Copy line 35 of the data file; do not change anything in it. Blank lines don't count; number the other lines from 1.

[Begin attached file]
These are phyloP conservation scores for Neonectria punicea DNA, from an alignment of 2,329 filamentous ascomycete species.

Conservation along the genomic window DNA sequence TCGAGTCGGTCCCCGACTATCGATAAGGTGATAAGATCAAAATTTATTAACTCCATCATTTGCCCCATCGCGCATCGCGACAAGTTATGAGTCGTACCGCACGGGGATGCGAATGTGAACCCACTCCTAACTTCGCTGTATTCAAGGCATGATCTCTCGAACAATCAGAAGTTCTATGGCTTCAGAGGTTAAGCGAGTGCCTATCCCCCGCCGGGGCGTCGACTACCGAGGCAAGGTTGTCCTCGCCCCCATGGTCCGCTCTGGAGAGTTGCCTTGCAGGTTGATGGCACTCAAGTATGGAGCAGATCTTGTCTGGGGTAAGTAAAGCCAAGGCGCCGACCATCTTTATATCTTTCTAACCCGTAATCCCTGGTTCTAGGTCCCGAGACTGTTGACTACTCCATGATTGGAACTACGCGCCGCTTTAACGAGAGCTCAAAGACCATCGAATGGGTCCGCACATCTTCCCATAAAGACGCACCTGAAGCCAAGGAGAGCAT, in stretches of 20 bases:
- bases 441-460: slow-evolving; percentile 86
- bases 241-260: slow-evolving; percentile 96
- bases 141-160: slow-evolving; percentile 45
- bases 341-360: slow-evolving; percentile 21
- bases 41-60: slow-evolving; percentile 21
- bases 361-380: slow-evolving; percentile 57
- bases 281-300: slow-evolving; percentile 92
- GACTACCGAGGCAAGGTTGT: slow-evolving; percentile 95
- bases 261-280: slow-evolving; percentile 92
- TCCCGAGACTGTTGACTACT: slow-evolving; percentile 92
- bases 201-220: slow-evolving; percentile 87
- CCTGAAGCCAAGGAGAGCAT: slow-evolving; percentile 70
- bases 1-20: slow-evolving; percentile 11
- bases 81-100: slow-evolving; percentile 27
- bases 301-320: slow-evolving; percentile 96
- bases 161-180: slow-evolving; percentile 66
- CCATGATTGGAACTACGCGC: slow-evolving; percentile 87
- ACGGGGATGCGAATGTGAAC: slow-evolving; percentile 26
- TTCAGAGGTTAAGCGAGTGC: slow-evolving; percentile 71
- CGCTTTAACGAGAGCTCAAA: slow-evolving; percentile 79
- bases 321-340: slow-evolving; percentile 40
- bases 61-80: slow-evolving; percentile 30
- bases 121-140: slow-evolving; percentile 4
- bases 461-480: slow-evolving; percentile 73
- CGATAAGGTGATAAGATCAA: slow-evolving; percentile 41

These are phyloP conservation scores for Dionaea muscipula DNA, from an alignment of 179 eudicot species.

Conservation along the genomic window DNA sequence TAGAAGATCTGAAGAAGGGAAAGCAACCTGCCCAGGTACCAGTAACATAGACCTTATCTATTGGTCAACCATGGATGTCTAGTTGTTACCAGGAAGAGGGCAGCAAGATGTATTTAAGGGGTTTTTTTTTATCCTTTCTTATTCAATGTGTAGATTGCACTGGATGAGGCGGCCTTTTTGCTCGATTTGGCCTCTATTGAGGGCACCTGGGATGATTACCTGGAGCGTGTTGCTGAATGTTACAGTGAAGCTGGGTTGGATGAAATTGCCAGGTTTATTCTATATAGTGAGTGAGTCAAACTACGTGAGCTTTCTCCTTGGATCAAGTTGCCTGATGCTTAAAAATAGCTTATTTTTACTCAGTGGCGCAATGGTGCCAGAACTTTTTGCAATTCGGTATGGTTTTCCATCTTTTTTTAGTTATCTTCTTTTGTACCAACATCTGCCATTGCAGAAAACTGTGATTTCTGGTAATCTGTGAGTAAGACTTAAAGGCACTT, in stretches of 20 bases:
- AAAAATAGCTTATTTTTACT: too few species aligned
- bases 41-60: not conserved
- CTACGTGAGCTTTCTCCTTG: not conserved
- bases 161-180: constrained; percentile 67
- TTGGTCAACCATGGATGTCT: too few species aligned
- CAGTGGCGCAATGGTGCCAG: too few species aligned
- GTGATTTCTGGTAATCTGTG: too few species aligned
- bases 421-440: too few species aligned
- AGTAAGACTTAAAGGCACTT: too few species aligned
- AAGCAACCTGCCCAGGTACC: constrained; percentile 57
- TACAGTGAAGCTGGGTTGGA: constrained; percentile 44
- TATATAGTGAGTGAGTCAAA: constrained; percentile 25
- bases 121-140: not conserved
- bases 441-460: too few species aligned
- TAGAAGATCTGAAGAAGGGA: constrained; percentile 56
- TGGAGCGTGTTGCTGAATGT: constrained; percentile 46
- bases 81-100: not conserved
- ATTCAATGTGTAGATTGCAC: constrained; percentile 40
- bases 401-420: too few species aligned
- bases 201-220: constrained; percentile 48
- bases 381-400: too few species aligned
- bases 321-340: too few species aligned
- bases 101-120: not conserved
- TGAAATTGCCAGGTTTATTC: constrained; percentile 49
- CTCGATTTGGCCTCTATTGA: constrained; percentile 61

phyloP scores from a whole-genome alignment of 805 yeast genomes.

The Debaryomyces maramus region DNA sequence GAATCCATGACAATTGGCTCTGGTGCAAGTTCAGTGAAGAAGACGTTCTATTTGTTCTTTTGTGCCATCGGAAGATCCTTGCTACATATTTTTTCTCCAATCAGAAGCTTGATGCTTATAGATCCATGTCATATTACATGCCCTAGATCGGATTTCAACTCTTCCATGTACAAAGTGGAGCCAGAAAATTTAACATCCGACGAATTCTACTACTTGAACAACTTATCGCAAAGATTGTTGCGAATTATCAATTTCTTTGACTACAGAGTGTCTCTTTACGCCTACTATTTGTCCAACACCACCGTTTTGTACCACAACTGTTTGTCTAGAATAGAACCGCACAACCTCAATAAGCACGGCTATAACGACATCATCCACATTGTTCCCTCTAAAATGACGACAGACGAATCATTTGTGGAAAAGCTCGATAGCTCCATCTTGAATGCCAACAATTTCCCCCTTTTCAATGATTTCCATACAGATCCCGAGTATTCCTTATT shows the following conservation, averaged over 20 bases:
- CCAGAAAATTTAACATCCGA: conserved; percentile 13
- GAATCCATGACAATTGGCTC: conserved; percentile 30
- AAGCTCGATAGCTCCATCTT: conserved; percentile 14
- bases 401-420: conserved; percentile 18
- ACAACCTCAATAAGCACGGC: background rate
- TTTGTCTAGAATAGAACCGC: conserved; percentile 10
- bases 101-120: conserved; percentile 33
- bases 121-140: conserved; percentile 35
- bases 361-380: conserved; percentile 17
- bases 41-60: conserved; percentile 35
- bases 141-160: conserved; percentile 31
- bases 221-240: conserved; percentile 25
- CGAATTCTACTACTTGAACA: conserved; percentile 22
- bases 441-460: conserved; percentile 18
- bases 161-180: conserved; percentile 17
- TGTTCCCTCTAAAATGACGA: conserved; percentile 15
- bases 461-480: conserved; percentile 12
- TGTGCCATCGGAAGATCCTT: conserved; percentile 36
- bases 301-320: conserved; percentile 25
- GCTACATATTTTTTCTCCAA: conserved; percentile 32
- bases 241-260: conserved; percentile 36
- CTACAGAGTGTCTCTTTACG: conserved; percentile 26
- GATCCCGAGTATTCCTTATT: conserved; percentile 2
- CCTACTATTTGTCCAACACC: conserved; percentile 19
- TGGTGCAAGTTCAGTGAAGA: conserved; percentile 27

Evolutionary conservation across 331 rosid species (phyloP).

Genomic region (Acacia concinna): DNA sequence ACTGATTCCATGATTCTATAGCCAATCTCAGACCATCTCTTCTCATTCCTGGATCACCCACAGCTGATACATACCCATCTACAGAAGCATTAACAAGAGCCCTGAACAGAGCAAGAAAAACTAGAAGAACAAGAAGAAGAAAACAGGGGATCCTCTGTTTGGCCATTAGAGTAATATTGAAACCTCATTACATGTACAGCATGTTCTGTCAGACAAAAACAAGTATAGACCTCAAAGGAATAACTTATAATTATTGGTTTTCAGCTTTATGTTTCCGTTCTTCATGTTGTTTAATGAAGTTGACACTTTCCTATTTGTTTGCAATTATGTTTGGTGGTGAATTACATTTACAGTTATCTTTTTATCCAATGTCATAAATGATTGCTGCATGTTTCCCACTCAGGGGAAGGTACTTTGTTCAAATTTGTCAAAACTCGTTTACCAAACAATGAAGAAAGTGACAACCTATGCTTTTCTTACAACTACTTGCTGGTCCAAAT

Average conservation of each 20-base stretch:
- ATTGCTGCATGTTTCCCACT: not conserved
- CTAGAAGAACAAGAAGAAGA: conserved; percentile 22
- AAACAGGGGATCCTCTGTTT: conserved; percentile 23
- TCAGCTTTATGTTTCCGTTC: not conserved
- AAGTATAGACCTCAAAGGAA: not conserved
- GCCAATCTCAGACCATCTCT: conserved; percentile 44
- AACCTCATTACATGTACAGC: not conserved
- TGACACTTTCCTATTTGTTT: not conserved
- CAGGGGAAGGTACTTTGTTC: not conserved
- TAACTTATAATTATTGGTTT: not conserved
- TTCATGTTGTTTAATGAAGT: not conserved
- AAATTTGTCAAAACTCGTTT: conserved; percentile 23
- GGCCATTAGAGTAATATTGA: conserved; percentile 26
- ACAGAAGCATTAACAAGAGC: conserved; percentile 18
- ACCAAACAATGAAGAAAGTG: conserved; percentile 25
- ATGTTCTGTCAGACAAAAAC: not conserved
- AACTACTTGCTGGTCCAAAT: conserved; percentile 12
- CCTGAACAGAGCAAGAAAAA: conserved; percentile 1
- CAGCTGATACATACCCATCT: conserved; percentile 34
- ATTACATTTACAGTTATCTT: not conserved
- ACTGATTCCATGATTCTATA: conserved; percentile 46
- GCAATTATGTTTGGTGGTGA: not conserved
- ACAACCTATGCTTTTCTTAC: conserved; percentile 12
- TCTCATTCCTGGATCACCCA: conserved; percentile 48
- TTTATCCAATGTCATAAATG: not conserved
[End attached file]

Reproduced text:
- CAGTGGCGCAATGGTGCCAG: too few species aligned